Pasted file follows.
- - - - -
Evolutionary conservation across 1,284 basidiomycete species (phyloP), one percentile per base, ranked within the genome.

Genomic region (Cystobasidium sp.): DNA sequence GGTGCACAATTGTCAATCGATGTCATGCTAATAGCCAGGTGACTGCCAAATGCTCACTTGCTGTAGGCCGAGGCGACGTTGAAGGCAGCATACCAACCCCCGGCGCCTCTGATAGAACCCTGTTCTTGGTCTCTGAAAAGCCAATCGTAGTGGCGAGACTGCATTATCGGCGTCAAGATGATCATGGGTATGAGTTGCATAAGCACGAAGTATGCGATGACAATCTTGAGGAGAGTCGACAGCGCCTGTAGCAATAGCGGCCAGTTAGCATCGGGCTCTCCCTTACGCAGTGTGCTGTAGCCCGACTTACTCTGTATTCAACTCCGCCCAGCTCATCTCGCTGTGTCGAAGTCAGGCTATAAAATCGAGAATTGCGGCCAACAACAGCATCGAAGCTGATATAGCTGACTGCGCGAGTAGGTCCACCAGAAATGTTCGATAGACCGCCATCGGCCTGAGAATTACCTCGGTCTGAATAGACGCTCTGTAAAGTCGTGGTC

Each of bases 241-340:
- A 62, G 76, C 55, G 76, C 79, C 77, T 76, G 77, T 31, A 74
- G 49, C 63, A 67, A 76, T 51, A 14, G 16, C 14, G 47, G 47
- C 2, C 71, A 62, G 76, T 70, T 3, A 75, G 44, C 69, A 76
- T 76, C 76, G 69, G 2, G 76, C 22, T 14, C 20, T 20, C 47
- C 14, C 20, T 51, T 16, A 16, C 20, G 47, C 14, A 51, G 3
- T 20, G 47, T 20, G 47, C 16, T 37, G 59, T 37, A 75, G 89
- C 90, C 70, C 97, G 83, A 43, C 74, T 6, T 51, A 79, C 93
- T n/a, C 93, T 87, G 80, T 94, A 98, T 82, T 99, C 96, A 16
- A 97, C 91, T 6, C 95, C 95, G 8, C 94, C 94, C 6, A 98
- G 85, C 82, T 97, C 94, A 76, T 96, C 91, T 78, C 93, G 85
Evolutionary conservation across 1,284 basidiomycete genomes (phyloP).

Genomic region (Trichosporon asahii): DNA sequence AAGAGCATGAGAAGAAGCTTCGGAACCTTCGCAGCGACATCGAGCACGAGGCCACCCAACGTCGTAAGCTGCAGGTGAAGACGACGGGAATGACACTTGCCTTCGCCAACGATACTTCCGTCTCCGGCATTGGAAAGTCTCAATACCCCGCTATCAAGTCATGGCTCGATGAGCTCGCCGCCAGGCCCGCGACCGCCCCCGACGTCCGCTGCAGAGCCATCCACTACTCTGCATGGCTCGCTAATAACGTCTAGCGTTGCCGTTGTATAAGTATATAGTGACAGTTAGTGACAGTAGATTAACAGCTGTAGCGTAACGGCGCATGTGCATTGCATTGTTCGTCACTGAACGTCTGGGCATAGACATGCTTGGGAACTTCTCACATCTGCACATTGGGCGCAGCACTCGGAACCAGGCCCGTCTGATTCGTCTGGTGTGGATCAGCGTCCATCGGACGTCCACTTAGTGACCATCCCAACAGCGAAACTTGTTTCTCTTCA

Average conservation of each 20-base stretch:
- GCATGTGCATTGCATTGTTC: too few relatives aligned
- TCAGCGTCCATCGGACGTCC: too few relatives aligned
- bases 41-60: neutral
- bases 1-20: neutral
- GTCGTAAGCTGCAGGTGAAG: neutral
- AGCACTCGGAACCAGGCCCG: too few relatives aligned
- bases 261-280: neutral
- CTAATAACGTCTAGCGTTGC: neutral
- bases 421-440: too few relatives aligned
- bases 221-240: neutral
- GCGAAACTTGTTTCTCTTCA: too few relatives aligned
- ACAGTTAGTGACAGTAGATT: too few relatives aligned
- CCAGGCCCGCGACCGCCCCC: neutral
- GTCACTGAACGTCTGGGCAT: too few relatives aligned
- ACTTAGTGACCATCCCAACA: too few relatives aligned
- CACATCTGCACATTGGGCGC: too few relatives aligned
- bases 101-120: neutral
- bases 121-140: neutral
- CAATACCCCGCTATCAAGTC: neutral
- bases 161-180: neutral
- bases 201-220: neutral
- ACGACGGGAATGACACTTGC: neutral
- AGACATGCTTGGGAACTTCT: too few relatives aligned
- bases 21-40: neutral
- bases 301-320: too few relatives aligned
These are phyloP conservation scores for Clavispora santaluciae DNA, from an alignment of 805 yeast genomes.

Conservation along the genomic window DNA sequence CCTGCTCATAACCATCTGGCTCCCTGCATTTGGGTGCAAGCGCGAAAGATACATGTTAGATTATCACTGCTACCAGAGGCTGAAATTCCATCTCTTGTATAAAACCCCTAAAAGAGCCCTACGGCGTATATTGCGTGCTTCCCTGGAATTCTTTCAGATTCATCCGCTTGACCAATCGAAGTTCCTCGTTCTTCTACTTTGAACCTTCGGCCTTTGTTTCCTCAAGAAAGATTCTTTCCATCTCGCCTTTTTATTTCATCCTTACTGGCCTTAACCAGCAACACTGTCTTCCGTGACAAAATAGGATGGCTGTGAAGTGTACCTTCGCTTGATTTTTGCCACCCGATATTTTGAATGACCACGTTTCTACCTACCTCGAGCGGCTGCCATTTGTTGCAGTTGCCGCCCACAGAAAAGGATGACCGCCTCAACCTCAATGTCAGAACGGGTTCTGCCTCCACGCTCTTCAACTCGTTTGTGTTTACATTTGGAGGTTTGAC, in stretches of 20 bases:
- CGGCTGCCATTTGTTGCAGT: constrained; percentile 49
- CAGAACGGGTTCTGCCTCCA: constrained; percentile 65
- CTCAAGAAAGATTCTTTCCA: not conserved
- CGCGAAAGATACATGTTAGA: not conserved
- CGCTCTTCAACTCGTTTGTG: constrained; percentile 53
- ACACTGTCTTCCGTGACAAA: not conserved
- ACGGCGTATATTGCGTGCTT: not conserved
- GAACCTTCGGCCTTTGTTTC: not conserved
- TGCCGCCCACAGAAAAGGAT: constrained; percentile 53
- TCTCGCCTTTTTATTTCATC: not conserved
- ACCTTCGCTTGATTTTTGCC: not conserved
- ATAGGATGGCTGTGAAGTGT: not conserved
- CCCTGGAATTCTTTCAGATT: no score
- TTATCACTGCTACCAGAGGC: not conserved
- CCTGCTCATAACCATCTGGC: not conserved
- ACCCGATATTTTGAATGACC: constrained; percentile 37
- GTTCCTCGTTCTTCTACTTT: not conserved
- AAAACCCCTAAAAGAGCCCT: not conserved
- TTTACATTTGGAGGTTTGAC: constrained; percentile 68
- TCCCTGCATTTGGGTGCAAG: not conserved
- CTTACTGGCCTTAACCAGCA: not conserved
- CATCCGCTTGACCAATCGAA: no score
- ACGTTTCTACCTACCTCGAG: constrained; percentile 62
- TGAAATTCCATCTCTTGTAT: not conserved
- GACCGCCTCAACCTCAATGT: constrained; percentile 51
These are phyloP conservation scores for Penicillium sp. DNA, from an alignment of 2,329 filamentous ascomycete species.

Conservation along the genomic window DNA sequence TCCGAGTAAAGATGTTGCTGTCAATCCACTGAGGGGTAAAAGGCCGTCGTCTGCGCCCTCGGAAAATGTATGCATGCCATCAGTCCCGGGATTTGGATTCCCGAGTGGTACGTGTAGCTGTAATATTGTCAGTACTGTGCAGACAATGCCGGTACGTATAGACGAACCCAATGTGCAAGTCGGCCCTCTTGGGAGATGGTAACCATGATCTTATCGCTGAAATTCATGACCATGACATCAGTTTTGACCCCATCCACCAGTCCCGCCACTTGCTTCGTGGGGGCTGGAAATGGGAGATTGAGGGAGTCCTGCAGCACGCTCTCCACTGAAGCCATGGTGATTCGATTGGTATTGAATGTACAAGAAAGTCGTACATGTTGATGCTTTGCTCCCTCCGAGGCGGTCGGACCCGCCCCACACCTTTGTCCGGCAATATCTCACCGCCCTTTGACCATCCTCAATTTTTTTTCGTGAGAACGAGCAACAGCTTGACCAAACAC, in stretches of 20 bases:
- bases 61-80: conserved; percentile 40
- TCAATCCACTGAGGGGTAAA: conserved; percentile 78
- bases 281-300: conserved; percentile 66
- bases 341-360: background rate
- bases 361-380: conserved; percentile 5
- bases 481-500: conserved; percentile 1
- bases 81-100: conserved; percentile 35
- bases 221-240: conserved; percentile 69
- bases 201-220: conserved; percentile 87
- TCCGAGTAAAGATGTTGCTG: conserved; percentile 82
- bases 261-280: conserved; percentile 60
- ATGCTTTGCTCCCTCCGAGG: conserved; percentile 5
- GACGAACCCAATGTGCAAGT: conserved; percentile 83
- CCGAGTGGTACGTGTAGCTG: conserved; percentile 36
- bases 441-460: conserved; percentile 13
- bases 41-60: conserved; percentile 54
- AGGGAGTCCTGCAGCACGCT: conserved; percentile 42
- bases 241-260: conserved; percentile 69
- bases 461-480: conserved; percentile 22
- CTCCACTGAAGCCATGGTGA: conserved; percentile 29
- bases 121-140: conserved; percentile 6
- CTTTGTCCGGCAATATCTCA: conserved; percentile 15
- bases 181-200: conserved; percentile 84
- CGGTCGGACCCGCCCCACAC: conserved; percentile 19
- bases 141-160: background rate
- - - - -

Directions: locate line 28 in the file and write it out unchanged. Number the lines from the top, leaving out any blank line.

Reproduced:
- ACAGTTAGTGACAGTAGATT: too few relatives aligned